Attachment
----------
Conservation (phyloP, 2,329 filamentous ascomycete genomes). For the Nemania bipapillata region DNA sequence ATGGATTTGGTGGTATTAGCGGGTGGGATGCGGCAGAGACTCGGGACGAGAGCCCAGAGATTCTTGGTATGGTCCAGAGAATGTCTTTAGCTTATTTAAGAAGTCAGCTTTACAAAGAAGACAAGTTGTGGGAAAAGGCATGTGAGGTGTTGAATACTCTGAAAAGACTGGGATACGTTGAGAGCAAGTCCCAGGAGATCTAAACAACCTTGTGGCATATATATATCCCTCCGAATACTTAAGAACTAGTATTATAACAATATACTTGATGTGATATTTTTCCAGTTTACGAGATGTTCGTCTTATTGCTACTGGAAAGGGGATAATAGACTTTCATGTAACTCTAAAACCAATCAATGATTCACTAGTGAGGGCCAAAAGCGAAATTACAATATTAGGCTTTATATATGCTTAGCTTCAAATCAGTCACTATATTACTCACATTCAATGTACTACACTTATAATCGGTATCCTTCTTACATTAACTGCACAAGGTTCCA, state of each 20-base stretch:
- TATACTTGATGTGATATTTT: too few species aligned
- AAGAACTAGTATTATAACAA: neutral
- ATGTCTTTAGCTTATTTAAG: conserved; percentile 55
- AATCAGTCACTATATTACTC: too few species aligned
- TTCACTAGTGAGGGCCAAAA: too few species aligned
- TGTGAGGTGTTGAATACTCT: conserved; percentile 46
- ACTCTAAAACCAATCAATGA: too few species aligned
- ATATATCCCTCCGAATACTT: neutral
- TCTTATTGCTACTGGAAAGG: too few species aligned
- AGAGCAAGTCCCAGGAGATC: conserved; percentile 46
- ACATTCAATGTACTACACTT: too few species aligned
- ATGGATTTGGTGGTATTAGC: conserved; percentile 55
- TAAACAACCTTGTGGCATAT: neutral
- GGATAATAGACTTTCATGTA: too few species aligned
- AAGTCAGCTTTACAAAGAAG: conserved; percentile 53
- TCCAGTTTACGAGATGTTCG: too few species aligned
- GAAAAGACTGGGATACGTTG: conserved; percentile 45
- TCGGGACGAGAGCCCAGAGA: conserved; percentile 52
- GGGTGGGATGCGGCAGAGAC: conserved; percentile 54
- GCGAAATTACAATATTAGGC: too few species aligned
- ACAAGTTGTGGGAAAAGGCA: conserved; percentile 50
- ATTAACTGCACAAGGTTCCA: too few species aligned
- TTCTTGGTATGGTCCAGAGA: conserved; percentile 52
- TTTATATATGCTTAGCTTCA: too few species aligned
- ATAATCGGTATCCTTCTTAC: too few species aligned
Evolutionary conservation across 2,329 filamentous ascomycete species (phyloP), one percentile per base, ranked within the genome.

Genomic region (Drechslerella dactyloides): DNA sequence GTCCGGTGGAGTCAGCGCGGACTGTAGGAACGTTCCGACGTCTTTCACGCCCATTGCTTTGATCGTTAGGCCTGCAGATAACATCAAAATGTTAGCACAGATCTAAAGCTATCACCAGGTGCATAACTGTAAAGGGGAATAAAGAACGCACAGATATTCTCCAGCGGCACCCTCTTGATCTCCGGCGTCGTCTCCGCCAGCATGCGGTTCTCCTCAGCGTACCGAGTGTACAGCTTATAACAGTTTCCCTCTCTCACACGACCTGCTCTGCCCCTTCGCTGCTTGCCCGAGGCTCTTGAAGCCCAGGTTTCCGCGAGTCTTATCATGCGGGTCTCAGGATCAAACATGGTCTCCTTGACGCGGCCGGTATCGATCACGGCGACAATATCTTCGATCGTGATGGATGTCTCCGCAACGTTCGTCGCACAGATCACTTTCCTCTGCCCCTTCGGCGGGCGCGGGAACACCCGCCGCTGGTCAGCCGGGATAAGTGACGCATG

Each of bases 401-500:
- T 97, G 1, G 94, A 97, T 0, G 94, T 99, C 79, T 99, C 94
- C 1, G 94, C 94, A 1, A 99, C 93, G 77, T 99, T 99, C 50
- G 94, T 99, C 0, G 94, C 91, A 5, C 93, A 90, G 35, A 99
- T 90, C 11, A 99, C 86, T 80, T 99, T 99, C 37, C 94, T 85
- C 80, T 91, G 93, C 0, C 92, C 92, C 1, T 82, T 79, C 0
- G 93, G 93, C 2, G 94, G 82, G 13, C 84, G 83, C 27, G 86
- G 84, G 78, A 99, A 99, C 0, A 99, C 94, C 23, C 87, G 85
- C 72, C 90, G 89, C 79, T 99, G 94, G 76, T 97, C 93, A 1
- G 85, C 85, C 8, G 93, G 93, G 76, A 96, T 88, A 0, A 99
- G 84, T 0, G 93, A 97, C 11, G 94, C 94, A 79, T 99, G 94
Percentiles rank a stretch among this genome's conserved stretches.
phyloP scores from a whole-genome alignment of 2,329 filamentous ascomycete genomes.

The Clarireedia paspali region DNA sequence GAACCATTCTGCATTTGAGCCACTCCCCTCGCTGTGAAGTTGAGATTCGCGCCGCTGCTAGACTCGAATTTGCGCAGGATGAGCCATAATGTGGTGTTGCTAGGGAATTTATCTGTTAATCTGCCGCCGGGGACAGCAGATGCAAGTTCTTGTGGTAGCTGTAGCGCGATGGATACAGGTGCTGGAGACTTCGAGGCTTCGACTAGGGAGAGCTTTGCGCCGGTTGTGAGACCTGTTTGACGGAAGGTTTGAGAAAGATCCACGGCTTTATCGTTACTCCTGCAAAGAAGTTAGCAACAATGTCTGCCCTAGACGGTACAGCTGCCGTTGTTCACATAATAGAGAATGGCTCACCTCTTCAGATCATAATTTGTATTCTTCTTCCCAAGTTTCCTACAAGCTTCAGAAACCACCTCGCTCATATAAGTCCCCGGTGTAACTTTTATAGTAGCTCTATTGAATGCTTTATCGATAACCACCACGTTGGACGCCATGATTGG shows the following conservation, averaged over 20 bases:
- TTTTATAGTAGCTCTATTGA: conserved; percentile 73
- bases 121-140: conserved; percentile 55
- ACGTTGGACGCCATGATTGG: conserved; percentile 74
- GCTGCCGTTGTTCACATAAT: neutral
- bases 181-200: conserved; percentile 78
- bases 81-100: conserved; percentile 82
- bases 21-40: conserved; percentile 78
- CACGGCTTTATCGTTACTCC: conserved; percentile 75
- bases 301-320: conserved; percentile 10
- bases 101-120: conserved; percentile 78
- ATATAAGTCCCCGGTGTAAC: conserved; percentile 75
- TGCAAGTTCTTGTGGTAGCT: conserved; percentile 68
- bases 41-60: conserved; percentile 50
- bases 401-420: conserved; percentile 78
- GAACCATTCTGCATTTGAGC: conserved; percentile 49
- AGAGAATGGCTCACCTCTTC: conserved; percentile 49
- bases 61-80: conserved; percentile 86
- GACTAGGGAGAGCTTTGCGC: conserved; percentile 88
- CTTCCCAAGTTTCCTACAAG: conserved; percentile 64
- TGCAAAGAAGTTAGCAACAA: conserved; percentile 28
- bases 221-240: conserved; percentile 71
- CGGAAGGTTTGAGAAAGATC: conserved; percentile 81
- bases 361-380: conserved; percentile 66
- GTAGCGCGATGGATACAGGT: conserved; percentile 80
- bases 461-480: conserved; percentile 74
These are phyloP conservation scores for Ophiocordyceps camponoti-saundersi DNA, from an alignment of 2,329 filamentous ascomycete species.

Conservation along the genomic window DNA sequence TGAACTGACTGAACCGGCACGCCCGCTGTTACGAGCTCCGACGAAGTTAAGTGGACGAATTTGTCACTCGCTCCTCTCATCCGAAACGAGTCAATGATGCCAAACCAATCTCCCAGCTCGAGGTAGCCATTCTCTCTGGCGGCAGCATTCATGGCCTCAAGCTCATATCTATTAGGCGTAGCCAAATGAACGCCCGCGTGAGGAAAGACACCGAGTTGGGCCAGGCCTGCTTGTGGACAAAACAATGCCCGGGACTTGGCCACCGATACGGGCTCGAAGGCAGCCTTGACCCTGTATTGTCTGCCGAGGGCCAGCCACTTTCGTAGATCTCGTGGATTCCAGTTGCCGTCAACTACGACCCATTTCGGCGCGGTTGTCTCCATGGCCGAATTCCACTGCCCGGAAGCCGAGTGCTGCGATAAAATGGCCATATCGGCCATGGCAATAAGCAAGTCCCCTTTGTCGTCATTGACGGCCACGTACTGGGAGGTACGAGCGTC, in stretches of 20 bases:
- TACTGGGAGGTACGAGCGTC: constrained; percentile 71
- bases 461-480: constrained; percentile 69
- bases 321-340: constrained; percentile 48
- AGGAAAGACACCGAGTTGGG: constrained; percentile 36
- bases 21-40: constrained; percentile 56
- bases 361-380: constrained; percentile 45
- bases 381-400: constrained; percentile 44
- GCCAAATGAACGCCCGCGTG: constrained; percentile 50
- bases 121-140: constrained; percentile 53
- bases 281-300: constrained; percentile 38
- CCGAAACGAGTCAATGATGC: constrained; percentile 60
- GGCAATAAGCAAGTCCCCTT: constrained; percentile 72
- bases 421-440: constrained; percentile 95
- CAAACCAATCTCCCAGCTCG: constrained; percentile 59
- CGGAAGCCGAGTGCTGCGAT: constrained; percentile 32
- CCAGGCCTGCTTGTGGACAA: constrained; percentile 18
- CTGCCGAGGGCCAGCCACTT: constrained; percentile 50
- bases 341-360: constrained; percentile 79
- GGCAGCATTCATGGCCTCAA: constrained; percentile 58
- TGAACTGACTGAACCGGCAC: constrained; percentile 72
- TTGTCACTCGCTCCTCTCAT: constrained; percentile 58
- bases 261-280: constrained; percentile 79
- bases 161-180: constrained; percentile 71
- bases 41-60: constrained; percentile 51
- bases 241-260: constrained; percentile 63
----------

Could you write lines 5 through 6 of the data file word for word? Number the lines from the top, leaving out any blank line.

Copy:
- AATCAGTCACTATATTACTC: too few species aligned
- TTCACTAGTGAGGGCCAAAA: too few species aligned